Tiny Towns – Randfontein

Greenlydia - A South African Travel Blog

“Your value for money town”No really, this is the towns slogan.

Not so long ago I was talking to someone about where in Gauteng I live. I mentioned to them “Our town is so small it doesn’t have a Mcdonalds”.

I live in Randfontein. How I ended up here is a dull tale. Much like the town. If you were to ask me to describe Randfontein three words, dull, would be one of them.  But you see it’s the other two that make up for the dull. Friendly and persevering. This place just survives, and with a smile on its face at that.

The town is dull. Its flat and ugly. But the kind of worn, old ugly that makes you feel comfortable. The buildings are covered in dust from the mines giving the town a run down sad look. Until it rains then something changes. The dust washes away and the green comes through. Its as if the old buildings get their charm back.

Here’s why you need to stop in this odd little town.

  • Its not that little.

Total 186.42 km2 (71.98 sq mi) – it has quite a large ground coverage. Most of which is divided between mines and farms

  • Nola Factory shop.

Buy Ouma rusks in bags for next to nothing at the Nola factory shop. Pick up some cheap Yum Yum peanut butter while you are at it.


Every town needs a conversation starter.

This happened here:  Bring your shovels – Its rumoured the Kruger millions are buried here.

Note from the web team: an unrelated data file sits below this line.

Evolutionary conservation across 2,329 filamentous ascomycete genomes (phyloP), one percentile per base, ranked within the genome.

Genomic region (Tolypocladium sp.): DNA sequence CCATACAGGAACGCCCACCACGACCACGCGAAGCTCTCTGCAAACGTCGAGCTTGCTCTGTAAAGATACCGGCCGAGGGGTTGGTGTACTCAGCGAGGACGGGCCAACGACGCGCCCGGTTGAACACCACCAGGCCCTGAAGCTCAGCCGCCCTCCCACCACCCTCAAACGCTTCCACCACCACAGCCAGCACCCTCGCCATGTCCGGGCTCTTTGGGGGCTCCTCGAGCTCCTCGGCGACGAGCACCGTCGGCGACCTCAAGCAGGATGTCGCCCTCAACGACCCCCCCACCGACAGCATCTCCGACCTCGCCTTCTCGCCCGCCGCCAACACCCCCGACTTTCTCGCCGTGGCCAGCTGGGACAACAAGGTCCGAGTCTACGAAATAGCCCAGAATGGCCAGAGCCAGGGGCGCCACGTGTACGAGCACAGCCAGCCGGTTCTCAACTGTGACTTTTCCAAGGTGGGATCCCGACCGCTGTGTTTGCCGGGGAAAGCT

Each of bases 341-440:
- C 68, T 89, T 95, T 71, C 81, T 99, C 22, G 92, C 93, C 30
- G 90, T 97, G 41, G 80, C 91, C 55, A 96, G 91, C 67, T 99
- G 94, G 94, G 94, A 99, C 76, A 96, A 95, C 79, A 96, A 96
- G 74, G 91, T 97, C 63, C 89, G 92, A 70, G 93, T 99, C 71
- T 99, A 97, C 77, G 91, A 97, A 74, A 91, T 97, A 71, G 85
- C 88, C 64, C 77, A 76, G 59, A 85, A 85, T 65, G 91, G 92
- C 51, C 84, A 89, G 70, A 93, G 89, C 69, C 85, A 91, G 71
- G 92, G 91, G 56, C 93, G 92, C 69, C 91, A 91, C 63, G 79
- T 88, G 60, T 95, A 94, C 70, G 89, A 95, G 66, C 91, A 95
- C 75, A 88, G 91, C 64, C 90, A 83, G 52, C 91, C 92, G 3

Paul Kruger and JB Robinson enjoyed a warm friendship which has led to rumors that the Kruger Millions (millions of gold coins minted for the Zuid Afrikaanse Republiek, or the South African Republic) were buried in the Homestead’s grounds (The Homestead is the home that Robinson lived in which is now situated along Homestead Avenue next to Riebeeck Lake and owned by well-known local businessman and racing driver, Ben Morgenrood) to stop them from falling into British hands during the Anglo-Boer war. Over the years many have searched here for the Kruger Millions, but either nothing has been found, or the finder has kept very quiet about it. More


Eat here: Fish and chips at (uncle) Johnny’s mini market.


Made fresh every single day. From their mini loaves to their Russians are made in house. There is a reason people who grew up here return to get their fix when they visit home.

Uncle, because he is my husband’s uncle. A truly inspiring man.

Double thick butterscotch milkshakes at Uncle Harries

There is literally no milkshake that could ever be as good as this. It’s so thick it get served with a spoon. The butterscotch syrup drips down from the dollop of cream on top. It must be a sin to be this tasty.

Drive this road – Drive the main road. It’s the heartbeat of this little community and has more furniture stores than people than can afford to buy new furniture.

Next time you drive through, pull over. Take a look around. You still wont be able to buy a Big Mac here but You might just have the best milkshake of your life at a famous old road house.



  • Namreen Sonday

    Sounds like a quirky old town…far enough from the hustle and bustle, an escape from the entrapment of the “system”, a place to truly be happy!

    March 11, 2016 - 8:39 am Reply
    • greenlydia

      It is indeed a strange Little place. It’s a place I never thought I would call home.

      March 11, 2016 - 8:45 am Reply
  • Alison Hughes

    My husband is Welsh and he fell in love with it, he said it “was like landing on the moon”

    March 11, 2016 - 8:40 pm Reply
  • Allen

    Spent many school holidays there, roaming and fishing at Riebeeck Meer, cycling to town to ‘just look’ and spending time with Ouma and Oupa?

    March 15, 2016 - 11:38 am Reply
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    July 27, 2017 - 6:09 am Reply

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